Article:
– Posted on Nov 13, 2012 by Margie Albert
2013 is just around the corner and, like most TV Sales Reps, you probably have been so consumed with 4Q and annuals you really haven’t THOUGHT much about your goals and execution plans for next year. Sure, you may have a list of your accounts and what you think you can get in 2013 but let’s dive deeper for you as well as them.
Let’s start with you. Here are some questions you may want to ask yourself –
- When I am at my best, kicking butt and taking names, what‘s going on inside and in my environment? In other words, what factors seem to be needed for me to perform at my peak? Make a list and become acutely aware of the main key factors. Those are the ones you want to magnify.
- What drove me crazy in 2012? What held me back (no excuses, be honest with yourself)? Redundant processes? Continuous destructive thought patterns? Certain people? Hone in on the big offenders and address them immediately. The goal is to eliminate as many of them as possible.
- What do you REALLY want to do in 2013? Not necessarily work related. Loose 10 lbs? Learn to ski? Go visit Aunt Martha in Italy? Close a 6-figure deal? From your list pick one or two and develop a plan to do it. No more talking about it – talking is not a plan!
- What in my life do I appreciate most? Hopefully you start with a very long list. From the list pick one or two things you want to do to demonstrate your appreciation every day.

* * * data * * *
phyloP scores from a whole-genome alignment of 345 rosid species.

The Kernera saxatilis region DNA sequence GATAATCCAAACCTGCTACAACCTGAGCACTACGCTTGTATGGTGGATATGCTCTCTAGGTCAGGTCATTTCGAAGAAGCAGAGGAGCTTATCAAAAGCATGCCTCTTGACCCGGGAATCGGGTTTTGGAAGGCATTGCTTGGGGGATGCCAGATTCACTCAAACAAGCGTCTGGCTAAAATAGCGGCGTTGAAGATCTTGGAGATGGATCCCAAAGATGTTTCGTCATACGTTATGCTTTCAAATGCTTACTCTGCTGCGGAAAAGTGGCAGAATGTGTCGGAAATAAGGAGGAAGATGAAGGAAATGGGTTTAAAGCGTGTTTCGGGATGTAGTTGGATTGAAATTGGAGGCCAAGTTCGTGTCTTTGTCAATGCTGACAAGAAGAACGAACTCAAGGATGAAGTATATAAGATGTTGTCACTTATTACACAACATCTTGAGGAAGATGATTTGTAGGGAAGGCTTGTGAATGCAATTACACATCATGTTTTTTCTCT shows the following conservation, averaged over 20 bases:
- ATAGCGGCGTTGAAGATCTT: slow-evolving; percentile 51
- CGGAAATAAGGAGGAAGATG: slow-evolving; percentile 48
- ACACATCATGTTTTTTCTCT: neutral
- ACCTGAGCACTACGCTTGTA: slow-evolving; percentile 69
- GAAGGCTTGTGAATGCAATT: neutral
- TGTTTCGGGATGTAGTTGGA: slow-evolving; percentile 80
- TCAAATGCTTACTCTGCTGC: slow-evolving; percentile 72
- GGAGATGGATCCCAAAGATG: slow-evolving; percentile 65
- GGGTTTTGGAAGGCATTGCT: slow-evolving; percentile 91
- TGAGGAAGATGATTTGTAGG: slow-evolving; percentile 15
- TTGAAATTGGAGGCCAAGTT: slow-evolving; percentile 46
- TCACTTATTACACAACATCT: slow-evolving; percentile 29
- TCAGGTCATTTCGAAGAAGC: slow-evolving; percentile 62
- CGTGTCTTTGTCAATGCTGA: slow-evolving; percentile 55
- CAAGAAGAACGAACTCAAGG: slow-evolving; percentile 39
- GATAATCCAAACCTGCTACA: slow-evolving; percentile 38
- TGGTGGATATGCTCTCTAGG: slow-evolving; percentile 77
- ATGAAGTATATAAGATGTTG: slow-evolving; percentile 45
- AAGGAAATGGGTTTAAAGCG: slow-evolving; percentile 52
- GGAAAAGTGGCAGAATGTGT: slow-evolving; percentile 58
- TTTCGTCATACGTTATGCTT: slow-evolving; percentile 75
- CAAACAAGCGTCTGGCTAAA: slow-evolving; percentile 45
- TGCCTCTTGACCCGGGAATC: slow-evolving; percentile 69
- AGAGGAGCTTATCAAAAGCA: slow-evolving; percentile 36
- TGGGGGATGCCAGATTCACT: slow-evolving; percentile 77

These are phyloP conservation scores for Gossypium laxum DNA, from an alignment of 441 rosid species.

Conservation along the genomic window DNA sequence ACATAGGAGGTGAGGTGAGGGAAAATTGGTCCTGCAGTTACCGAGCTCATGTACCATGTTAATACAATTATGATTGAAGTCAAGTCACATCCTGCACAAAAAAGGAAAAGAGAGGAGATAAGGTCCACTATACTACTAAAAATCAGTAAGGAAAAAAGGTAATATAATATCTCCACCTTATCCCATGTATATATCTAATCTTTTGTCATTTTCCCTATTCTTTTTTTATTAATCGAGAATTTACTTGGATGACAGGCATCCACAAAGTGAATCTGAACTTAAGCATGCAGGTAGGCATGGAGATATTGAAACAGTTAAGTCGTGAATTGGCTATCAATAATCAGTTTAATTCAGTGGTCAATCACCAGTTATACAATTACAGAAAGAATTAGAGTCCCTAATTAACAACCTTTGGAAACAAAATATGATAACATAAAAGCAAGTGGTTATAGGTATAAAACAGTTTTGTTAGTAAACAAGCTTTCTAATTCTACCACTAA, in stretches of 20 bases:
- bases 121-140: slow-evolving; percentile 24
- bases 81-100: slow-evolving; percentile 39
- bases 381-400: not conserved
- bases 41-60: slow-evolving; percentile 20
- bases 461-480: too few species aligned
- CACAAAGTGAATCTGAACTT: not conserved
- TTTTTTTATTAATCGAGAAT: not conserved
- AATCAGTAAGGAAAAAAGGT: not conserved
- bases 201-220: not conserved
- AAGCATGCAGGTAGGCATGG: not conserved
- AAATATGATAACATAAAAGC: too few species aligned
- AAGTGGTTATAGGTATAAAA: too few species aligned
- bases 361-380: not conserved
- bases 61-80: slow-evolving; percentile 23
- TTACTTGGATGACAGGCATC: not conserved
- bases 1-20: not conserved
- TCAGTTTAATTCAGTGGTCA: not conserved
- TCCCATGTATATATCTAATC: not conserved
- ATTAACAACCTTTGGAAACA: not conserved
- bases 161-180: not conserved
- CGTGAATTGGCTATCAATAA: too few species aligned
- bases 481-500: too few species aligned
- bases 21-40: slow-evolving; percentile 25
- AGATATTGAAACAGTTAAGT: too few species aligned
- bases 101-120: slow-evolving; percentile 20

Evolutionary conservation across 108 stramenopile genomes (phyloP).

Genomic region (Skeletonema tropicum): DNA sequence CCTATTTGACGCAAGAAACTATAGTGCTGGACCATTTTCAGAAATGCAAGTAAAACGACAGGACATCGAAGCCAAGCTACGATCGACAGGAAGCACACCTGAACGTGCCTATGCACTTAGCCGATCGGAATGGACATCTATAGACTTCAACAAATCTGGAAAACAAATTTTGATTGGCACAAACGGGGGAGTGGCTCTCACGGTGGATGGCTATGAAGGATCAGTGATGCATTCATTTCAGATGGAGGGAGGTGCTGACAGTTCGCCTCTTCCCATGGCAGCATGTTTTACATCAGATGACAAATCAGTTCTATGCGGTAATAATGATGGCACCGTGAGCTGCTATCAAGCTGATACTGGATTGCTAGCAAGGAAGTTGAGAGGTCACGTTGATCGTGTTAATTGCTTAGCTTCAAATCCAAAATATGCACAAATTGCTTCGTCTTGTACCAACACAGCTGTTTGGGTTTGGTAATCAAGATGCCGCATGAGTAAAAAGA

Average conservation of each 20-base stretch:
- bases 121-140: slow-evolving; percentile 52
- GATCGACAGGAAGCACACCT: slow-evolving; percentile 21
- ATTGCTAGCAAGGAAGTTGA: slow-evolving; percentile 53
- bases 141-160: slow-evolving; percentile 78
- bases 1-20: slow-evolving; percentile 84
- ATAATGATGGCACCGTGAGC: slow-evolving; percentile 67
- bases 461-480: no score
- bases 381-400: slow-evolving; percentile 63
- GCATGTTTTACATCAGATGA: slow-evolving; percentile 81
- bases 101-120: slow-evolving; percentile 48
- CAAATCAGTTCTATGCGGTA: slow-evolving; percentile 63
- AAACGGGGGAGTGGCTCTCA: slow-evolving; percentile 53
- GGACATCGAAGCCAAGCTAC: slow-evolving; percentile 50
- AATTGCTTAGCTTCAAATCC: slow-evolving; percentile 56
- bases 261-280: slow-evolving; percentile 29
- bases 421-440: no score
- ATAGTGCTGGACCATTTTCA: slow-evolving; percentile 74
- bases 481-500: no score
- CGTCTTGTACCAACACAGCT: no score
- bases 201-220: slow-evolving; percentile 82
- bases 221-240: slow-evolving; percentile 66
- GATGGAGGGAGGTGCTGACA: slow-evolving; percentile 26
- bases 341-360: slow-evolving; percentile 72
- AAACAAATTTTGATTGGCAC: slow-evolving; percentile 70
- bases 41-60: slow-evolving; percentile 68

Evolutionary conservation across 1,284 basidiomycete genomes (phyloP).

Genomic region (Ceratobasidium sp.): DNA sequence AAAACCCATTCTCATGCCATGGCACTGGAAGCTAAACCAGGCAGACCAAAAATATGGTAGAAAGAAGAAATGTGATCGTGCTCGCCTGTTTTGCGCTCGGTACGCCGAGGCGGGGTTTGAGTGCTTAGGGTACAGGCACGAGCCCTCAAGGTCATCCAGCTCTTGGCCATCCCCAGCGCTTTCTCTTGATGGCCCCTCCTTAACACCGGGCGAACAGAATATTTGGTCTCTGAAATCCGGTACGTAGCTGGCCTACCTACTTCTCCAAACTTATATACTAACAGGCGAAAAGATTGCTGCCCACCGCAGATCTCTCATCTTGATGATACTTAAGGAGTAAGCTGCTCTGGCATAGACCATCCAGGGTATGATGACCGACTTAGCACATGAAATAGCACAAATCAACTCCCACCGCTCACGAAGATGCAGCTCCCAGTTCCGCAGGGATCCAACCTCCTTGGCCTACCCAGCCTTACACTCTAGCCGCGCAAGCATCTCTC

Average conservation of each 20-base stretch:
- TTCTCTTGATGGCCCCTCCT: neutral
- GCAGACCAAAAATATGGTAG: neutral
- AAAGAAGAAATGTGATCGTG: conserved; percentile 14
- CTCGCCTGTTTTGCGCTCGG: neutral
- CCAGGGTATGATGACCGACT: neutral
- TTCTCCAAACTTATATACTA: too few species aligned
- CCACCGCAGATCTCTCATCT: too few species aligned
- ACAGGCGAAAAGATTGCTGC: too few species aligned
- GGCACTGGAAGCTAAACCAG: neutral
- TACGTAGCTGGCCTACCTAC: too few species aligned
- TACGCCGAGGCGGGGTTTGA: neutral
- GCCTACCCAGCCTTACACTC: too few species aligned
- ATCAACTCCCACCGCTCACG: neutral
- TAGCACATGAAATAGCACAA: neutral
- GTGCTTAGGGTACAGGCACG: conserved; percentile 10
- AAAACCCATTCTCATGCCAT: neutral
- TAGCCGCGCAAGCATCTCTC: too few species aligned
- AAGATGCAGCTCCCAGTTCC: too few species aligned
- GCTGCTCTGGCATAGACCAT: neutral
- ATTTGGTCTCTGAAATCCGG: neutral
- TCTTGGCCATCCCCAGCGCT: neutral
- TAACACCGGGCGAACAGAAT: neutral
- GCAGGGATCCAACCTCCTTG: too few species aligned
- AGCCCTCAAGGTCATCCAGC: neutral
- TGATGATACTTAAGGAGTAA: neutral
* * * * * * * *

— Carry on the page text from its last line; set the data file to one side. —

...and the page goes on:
After you have spent some quality time doing this it’s time to move on to your work. How can your work be integrated into the above? How can you make sure your internal and external environment will allow you to do your best work? Now that you are concentrating on eliminating something that drove you crazy how will you use that time and energy to do what you want and need to do? And how will you demonstrate your appreciation along the way?
Your advertisers are making their plans for 2013. How can you help them achieve their goals and focus on customer success? Do you truly know their real goals? Have you asked the real questions or just asked for their budgets and promotional calendar?
Ask yourself and your advertisers the real questions and you will be remark-able.
– Posted on Oct 30, 2012 by Margie Albert
If you have attended any of my sessions you have heard my PowerPoint rant. Now, if you choose, you get to read it!
Why do so many TV Station AEs continue to think PowerPoint is a series of note cards?? I see it every day and so do you. The presentation is for your audience – they can’t read and listen at the same time. It is impossible and you are confusing them.
Well, actually, no you are not. They make a decision – they tune you out or they are reading (assuming they are interested in your material which is a HUGE assumption). If they are reading you have become completely dispensable. If that was your goal may I suggest another line of work?!!
As I say all the time – THE PRESENTATION IS YOU! Not the PowerPoint!!
Here are some suggestions:
- Your slides should support your proposal, not regurgitate what you are saying.